Of course not. In any event, verse 15 makes it clear that in speaking of "all scripture" Paul was referring to the Jewish scriptures and perhaps to some of his own epistles. The New Testament as we know it simply did not exist yet.

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Furthermore, it is fairly certain that Paul's canon included some Jewish scriptures which are no longer found in the Old Testament, such as the book of Enoch. The Catholic New Jerusalem Bible also has a note that this passage refers only to the Old Testament writings understood to be scripture at the time it was written. Moreover, the four purposes to teach, correct, etc. After all, Paul is addressing one of his new bishops the 'man of God'.

Not a word addresses the use of scripture by the laity. The view that biblical inerrancy can be justified by an appeal to prooftexts that refer to its divine inspiration has been criticized as circular reasoning , because these statements are only considered to be true if the Bible is already thought to be inerrant. The doctrine of biblical inerrancy seems inherently improbable, for two reasons.

Firstly, the Scriptures contain what seem to be evident errors and contradictions although great ingenuity has been applied to explain these away. Secondly, the books of the Old and New Testaments did not gain their place within the "canon", or list of approved books, as soon as they were written.

The Old Testament canon was not closed until late in the Apostolic age, and the New Testament canon was not finally closed until the fourth century. If all the Bible's contents were inerrant, one would have thought that this would have become apparent within a much shorter period. Much debate over the kind of authority that should be accorded biblical texts centers on what is meant by the "Word of God". The term can refer to Christ himself as well as to the proclamation of his ministry as kerygma. However, biblical inerrancy differs from this orthodoxy in viewing the Word of God to mean the entire text of the Bible when interpreted didactically as God's teaching.

Here the Bible is seen as a unique witness to the people and deeds that do make up the Word of God. However, it is a wholly human witness. Thus, whether the Bible is—in whole or in part [75] —the Word of God is not clear. However, some argue that the Bible can still be construed as the "Word of God" in the sense that these authors' statements may have been representative of, and perhaps even directly influenced by, God's own knowledge. There is only one instance in the Bible where the phrase "the Word of God" refers to something "written".

The reference is to the Decalogue. However, most of the other references are to reported speech that is preserved in the Bible. The New Testament also contains a number of statements which refer to passages from the Old Testament as God's words, for instance Romans which says that the Jews have been "entrusted with the very words of God" , or the book of Hebrews , which often prefaces Old Testament quotations with words such as "God says". The Bible also contains words spoken by human beings about God, such as Eliphaz Job and the prayers and songs of the Psalter.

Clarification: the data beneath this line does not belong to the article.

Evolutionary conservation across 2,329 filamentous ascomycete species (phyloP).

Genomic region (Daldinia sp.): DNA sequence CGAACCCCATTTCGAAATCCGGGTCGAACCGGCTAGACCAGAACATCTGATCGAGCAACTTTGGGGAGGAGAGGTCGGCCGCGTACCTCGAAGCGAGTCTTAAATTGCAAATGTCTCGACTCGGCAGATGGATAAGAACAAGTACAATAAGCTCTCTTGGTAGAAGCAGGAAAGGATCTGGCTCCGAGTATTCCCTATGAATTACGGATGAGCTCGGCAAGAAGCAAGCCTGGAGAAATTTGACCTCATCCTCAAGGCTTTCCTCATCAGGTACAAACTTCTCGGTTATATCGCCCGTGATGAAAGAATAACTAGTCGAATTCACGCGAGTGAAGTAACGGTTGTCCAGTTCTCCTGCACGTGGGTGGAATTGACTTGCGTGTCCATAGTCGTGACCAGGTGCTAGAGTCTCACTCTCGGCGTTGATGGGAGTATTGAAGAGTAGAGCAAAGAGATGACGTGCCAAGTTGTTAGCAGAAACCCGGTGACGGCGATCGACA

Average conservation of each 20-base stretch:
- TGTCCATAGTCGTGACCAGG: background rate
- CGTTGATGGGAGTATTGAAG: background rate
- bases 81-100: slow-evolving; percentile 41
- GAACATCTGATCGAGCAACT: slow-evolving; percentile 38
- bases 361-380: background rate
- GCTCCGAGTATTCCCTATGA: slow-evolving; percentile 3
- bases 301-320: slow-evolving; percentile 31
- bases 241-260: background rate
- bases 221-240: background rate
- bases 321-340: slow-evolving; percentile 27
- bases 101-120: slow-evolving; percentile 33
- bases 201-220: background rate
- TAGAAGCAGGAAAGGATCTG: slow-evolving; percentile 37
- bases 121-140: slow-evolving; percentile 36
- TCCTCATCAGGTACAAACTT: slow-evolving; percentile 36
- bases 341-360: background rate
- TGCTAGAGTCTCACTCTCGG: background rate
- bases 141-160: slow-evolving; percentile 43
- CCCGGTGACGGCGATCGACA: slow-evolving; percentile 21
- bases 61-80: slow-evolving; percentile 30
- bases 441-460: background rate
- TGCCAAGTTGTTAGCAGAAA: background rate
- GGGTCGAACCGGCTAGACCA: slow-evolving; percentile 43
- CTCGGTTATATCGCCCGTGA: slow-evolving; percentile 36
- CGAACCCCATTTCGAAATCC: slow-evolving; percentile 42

That these are God's words addressed to us was at the root of a lively medieval controversy. While the phrase "the Word of God" is never applied to the modern Bible within the Bible itself, supporters of inerrancy argue that this is because the biblical canon was not closed. In 1 Thessalonians , the apostle Paul wrote to the church in Thessalonica "when you received the word of God which you heard from us, you welcomed it not as the word of men, but as it is in truth, the word of God".

Translation has given rise to a number of issues, as the original languages are often quite different in grammar as well as word meaning. Some believers trust their own translation to be the accurate one. One such group of believers is known as the King James Only movement. For readability, clarity, or other reasons, translators may choose different wording or sentence structure, and some translations may choose to paraphrase passages. Because some of the words in the original language have ambiguous or difficult to translate meanings, debates over the correct interpretation occur.

Criticisms are also sometimes raised because of inconsistencies arising between different translations of the Hebrew or Greek text, as in the case of the virgin birth. One translation problem concerns the New Testament assertion that Jesus Christ was born of a virgin. If the Bible were inerrant, then this would be true. However, critics have suggested that the use of the word virgin may have been merely a translation error.

Matthew —23 reads: "All this took place to fulfill what the Lord had said through the prophet: 'The virgin will be with child and will give birth to a son, and they will call him Immanuel'—which means, 'God with us'. Therefore the Lord himself will give you a sign. Behold, the virgin [ almah ] shall conceive and bear a son, and shall call his name Immanuel. On this point, Browning's A Dictionary of the Bible states that in the Septuagint dated as early as the late 2nd century BCE , "the Greek parthenos was used to translate the Hebrew almah , which means a 'young woman ' ".

Furthermore, the Encyclopedia Judaica calls this "a two-millennium misunderstanding of Isaiah ", which "indicates nothing concerning the chastity of the woman in question".